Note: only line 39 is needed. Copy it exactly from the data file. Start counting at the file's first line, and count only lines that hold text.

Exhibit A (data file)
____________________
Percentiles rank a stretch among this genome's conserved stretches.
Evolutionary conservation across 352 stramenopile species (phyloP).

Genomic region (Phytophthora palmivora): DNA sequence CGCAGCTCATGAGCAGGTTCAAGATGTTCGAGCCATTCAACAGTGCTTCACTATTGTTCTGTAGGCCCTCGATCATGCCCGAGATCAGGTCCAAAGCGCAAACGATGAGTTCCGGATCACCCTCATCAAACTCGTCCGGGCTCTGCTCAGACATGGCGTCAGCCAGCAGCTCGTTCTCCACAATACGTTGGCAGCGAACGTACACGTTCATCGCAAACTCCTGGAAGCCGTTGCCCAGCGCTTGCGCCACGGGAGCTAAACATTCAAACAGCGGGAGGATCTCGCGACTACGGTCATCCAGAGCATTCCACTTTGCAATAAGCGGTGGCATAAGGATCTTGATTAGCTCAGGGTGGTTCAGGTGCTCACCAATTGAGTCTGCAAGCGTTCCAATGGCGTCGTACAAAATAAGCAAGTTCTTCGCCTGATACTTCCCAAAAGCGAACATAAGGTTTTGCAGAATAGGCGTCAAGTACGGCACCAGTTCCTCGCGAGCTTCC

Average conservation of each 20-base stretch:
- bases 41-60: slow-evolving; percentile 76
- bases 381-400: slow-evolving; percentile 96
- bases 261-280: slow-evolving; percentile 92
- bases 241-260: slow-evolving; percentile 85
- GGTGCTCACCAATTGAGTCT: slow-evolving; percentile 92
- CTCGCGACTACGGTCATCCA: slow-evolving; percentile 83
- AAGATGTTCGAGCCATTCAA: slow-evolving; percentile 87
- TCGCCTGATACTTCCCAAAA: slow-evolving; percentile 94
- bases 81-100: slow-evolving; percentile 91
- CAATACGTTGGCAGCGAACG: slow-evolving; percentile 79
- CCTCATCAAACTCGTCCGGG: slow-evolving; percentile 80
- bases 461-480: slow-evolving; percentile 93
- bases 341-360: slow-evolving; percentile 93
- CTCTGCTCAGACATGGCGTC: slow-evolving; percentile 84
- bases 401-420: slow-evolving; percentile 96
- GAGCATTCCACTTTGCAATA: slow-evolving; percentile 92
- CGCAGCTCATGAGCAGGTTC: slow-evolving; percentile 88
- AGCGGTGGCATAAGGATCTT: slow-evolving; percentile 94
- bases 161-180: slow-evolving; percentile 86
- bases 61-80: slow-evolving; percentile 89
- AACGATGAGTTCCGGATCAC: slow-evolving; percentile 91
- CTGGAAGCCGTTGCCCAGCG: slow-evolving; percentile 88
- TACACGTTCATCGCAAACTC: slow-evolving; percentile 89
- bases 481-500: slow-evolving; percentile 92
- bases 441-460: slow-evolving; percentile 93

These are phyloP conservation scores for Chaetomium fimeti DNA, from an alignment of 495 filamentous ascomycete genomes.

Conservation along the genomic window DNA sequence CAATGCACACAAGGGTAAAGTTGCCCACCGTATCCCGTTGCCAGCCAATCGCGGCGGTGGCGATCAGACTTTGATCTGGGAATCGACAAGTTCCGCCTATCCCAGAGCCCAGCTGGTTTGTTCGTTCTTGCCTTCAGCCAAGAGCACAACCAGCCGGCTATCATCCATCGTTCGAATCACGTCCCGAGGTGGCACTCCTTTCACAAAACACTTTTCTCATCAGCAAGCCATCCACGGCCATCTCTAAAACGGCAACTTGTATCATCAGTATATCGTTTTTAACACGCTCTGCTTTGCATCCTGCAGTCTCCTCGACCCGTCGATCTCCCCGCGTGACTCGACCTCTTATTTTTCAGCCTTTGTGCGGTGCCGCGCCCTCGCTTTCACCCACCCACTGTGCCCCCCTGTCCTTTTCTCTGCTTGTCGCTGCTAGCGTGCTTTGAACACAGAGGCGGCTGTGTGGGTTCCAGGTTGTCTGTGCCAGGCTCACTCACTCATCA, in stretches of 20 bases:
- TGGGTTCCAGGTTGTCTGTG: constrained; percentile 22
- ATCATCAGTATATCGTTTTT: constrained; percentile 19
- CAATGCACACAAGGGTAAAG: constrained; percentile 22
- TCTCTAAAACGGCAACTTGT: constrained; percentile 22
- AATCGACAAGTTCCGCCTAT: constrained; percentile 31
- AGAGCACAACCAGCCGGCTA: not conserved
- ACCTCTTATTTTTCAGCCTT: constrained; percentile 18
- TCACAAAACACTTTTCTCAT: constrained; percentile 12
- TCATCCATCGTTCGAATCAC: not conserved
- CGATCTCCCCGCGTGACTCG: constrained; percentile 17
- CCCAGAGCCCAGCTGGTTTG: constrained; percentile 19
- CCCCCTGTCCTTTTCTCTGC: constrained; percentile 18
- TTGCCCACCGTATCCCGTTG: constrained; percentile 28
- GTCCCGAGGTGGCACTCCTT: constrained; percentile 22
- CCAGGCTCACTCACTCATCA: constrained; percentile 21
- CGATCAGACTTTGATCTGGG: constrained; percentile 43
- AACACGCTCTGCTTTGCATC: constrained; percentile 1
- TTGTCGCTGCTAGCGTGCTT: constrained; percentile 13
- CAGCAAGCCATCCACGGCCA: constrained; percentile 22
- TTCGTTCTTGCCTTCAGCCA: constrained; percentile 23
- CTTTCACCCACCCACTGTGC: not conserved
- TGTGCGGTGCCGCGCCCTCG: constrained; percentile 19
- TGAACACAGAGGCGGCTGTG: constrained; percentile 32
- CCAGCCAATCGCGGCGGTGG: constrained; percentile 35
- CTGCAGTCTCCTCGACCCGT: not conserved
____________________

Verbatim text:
- TCACAAAACACTTTTCTCAT: constrained; percentile 12